Even if we talk of a “traditional family”, the basic concepts which historically defined and described family relationships had been very fluid and connected to economy more than blood lineage or love.
Two models prevailed in Europe before the Industrial Revolution: the aristocratic one, where the main occupation was finding a way to kill time, and the agricultural-artisan one, in which production was necessary to survive. With the rise of a new class, bourgeoisie, came a different form of family, where the father provided with sustenance and the mother took care of the house and the offspring.
Other sociologists, such as Brigitte Berger, overturn the cause-effect link and think that was the nuclear family to start industrialization. To support this thesis they underline the fact that in England, homeland of the Industrial Revolution, married couples already left the parents house since XIV century. A thing that didn’t happen anywhere else.
So, couples got married later, only after reaching financial independence, changing some rules of domestic economy in the long term. As a consequence, the classic economic cycle based on self-sustenance turned into a more complex economic policy, on a social and public level.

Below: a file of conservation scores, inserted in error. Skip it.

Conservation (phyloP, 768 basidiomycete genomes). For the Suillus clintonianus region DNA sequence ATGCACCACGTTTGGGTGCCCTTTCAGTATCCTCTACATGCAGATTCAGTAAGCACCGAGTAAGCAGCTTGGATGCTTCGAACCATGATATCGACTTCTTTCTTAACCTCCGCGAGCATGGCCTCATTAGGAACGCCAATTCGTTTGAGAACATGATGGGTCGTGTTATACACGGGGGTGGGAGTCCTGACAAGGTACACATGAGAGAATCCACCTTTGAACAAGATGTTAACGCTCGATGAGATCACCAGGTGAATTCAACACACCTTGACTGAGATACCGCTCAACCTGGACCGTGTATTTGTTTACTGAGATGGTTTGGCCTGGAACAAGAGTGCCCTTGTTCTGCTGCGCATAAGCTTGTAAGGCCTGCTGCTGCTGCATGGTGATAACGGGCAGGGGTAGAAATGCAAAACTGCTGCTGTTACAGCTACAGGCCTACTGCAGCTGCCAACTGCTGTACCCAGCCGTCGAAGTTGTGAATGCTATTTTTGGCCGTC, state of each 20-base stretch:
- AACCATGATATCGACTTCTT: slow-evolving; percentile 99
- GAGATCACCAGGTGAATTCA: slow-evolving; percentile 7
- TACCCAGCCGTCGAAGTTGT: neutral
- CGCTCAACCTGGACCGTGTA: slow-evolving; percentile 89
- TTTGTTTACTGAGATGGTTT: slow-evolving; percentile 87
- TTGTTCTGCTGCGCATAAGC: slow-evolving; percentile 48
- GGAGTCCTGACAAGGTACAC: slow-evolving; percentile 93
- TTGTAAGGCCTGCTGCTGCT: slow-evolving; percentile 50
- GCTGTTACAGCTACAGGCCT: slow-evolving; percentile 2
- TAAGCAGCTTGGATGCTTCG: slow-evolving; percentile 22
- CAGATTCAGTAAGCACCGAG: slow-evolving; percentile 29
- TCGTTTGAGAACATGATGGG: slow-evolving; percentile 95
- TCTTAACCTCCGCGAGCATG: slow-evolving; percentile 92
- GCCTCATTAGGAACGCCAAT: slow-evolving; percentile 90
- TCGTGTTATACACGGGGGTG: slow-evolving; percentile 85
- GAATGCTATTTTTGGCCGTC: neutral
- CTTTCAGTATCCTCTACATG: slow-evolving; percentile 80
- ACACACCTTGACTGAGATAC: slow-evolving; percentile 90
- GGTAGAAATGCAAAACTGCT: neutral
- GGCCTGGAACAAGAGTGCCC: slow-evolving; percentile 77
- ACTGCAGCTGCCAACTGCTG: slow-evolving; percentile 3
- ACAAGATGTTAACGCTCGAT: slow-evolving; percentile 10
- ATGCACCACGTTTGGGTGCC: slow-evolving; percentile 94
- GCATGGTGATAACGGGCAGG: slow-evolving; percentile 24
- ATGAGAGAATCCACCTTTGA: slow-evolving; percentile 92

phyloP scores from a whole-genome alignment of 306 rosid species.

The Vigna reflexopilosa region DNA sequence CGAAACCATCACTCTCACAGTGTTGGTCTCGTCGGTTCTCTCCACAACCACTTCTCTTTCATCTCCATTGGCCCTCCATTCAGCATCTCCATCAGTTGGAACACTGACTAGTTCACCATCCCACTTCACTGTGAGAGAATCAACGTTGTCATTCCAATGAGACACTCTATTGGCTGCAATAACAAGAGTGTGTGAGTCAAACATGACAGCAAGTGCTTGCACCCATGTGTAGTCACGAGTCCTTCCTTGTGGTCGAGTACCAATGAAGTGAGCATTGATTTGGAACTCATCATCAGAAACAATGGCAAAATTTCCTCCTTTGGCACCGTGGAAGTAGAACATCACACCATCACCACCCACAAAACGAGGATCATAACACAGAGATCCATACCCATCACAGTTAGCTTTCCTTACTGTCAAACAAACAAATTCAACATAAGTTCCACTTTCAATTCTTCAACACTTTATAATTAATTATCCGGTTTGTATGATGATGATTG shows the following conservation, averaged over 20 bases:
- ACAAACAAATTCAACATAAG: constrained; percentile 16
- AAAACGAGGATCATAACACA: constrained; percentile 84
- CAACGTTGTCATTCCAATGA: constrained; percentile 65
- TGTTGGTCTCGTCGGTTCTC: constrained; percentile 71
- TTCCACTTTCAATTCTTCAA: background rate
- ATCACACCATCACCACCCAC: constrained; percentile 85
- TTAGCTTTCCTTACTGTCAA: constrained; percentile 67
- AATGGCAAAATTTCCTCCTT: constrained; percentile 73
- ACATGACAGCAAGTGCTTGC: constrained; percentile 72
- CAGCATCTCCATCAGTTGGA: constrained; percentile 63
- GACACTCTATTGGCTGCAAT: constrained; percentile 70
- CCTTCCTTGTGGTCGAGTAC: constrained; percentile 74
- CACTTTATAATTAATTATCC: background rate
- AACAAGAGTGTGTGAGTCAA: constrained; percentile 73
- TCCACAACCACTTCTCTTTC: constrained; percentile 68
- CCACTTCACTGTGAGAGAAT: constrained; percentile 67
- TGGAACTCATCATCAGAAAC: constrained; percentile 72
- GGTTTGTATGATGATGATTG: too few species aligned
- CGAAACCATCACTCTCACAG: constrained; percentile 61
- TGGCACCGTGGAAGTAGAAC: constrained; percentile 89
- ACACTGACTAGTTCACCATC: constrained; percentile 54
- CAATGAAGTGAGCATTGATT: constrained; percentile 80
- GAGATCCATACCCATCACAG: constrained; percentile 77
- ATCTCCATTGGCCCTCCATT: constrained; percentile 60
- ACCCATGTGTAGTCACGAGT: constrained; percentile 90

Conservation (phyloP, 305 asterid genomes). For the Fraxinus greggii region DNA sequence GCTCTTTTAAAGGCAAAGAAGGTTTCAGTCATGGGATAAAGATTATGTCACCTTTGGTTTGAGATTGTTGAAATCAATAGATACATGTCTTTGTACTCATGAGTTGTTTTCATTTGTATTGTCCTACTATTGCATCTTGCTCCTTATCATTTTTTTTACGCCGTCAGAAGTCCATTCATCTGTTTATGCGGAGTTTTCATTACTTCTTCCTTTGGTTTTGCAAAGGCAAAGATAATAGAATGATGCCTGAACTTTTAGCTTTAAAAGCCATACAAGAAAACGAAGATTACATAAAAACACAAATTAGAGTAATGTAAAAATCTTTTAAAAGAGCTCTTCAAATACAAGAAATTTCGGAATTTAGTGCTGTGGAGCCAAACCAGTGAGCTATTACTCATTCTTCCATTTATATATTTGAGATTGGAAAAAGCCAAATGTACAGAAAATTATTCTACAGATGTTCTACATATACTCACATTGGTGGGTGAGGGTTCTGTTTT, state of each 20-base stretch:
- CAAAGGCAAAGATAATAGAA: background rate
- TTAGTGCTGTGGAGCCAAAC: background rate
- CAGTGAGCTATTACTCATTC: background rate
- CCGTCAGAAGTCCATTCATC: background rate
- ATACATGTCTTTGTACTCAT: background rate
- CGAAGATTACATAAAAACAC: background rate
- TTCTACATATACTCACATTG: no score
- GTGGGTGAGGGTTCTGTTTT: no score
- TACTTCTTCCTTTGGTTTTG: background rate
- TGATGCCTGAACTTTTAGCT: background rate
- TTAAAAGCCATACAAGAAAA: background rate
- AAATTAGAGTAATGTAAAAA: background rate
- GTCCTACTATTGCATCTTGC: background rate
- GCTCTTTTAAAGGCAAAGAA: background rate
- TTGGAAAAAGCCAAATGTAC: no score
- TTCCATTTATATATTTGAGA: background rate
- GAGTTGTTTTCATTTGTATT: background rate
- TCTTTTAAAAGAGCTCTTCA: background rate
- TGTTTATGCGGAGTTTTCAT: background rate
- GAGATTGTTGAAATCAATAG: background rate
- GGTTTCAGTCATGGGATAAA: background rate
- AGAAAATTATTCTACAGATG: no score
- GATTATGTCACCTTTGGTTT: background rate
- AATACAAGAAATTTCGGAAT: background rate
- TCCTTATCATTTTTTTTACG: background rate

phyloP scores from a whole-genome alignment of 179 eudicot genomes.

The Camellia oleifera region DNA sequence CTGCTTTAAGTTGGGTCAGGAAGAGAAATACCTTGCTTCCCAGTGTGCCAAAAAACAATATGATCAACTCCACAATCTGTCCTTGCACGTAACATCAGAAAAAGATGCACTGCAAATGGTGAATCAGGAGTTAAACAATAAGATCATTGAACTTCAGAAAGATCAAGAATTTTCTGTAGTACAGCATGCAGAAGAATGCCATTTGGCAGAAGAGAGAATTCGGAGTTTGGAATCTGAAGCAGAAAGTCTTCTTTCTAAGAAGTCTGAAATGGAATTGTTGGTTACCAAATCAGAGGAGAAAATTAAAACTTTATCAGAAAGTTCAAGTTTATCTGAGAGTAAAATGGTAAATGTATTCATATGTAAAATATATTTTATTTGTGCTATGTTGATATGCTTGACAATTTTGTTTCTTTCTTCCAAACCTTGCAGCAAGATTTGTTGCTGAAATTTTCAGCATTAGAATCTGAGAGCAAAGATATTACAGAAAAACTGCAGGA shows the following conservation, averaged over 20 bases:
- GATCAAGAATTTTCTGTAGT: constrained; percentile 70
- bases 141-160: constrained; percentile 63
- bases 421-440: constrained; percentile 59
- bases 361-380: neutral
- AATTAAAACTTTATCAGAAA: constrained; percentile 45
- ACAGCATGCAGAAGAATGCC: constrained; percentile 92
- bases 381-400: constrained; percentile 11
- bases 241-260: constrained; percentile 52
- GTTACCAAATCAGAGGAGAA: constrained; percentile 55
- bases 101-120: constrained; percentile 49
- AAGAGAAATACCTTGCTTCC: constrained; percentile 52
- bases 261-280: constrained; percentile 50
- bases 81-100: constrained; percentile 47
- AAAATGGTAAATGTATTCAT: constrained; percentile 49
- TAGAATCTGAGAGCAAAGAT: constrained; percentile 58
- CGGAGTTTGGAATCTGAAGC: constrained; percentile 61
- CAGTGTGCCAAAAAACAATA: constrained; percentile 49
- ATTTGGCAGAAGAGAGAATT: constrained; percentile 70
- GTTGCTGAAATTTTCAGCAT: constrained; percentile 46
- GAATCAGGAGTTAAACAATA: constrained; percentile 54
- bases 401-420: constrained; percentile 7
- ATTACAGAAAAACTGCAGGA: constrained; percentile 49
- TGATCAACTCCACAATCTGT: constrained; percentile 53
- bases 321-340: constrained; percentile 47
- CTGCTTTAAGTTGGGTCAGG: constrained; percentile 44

Roles inside the family change as well. The father had still the leadership, but the distance with his wife and kids decreased, compared to the patriarchal model. In the same way the number of children diminished, because a huge labor force wasn’t needed anymore and there is more time for their education, managed directly by the parents (the mother) and not by the older members of the clan. There is less generational gap and that brought to a slow but constant progress.
The locution “nuclear family” was inserted in the Merriam-Webster dictionary only in 1947, though. The most conspicuous development is in the Sixties, thanks to the economic boom: higher wages and easier access to medication treatments. But this phenomenon wasn’t that new, not in England at least, as demonstrated by many studies conducted by Peter Laslett, Alan Macfarlane, Richard Smith, Lawrence Stone and Keith Wrightson.
The nuclear family looks like the normality, but it’s an exception. The extended family is more common around the world, for a simple reason: economic sustainability. When governments can’t or don’t want to provide sustenance, the older generations become an important safety net.
Nuclear families are still very common, sure, but in the minority, because of the social transformations. Single or not married parents, couple without children or with kids from previous weddings. And the youngest of them all, homosexual parenthood.
In the end, we can understand how, if we talk of tradition, the only one which is steadily carried on is the constant reshaping of the habits through time.